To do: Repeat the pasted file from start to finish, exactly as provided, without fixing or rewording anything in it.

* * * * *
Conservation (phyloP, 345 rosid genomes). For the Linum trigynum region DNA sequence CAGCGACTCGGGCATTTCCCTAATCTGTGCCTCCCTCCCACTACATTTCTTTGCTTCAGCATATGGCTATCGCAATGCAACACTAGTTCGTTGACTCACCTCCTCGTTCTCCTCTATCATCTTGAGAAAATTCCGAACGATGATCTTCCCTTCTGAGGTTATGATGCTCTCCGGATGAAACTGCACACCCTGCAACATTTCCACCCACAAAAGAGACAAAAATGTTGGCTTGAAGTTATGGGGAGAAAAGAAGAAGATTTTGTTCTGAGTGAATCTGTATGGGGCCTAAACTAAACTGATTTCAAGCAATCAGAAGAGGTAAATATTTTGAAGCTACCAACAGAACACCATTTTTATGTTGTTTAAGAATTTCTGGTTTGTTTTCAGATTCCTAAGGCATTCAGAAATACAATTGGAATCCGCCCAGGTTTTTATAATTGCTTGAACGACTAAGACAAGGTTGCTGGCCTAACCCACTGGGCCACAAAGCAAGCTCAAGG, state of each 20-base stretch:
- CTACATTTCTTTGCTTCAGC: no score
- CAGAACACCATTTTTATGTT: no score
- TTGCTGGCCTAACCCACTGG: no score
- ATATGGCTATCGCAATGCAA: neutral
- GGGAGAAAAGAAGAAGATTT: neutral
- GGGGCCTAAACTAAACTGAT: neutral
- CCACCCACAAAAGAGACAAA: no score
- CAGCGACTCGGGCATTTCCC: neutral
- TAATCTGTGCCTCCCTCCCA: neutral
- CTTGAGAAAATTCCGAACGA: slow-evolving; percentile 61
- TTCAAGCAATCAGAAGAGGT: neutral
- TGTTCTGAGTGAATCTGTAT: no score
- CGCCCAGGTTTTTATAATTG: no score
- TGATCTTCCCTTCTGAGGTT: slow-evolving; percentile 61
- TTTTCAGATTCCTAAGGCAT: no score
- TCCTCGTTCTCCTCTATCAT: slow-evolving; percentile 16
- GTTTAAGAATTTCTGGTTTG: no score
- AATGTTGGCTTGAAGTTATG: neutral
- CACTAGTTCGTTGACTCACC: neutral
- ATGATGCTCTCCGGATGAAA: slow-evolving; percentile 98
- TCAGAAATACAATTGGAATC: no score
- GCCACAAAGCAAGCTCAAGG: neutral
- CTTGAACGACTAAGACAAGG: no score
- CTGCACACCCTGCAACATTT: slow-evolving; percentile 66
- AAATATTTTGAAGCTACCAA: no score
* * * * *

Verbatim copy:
Conservation (phyloP, 345 rosid genomes). For the Linum trigynum region DNA sequence CAGCGACTCGGGCATTTCCCTAATCTGTGCCTCCCTCCCACTACATTTCTTTGCTTCAGCATATGGCTATCGCAATGCAACACTAGTTCGTTGACTCACCTCCTCGTTCTCCTCTATCATCTTGAGAAAATTCCGAACGATGATCTTCCCTTCTGAGGTTATGATGCTCTCCGGATGAAACTGCACACCCTGCAACATTTCCACCCACAAAAGAGACAAAAATGTTGGCTTGAAGTTATGGGGAGAAAAGAAGAAGATTTTGTTCTGAGTGAATCTGTATGGGGCCTAAACTAAACTGATTTCAAGCAATCAGAAGAGGTAAATATTTTGAAGCTACCAACAGAACACCATTTTTATGTTGTTTAAGAATTTCTGGTTTGTTTTCAGATTCCTAAGGCATTCAGAAATACAATTGGAATCCGCCCAGGTTTTTATAATTGCTTGAACGACTAAGACAAGGTTGCTGGCCTAACCCACTGGGCCACAAAGCAAGCTCAAGG, state of each 20-base stretch:
- CTACATTTCTTTGCTTCAGC: no score
- CAGAACACCATTTTTATGTT: no score
- TTGCTGGCCTAACCCACTGG: no score
- ATATGGCTATCGCAATGCAA: neutral
- GGGAGAAAAGAAGAAGATTT: neutral
- GGGGCCTAAACTAAACTGAT: neutral
- CCACCCACAAAAGAGACAAA: no score
- CAGCGACTCGGGCATTTCCC: neutral
- TAATCTGTGCCTCCCTCCCA: neutral
- CTTGAGAAAATTCCGAACGA: slow-evolving; percentile 61
- TTCAAGCAATCAGAAGAGGT: neutral
- TGTTCTGAGTGAATCTGTAT: no score
- CGCCCAGGTTTTTATAATTG: no score
- TGATCTTCCCTTCTGAGGTT: slow-evolving; percentile 61
- TTTTCAGATTCCTAAGGCAT: no score
- TCCTCGTTCTCCTCTATCAT: slow-evolving; percentile 16
- GTTTAAGAATTTCTGGTTTG: no score
- AATGTTGGCTTGAAGTTATG: neutral
- CACTAGTTCGTTGACTCACC: neutral
- ATGATGCTCTCCGGATGAAA: slow-evolving; percentile 98
- TCAGAAATACAATTGGAATC: no score
- GCCACAAAGCAAGCTCAAGG: neutral
- CTTGAACGACTAAGACAAGG: no score
- CTGCACACCCTGCAACATTT: slow-evolving; percentile 66
- AAATATTTTGAAGCTACCAA: no score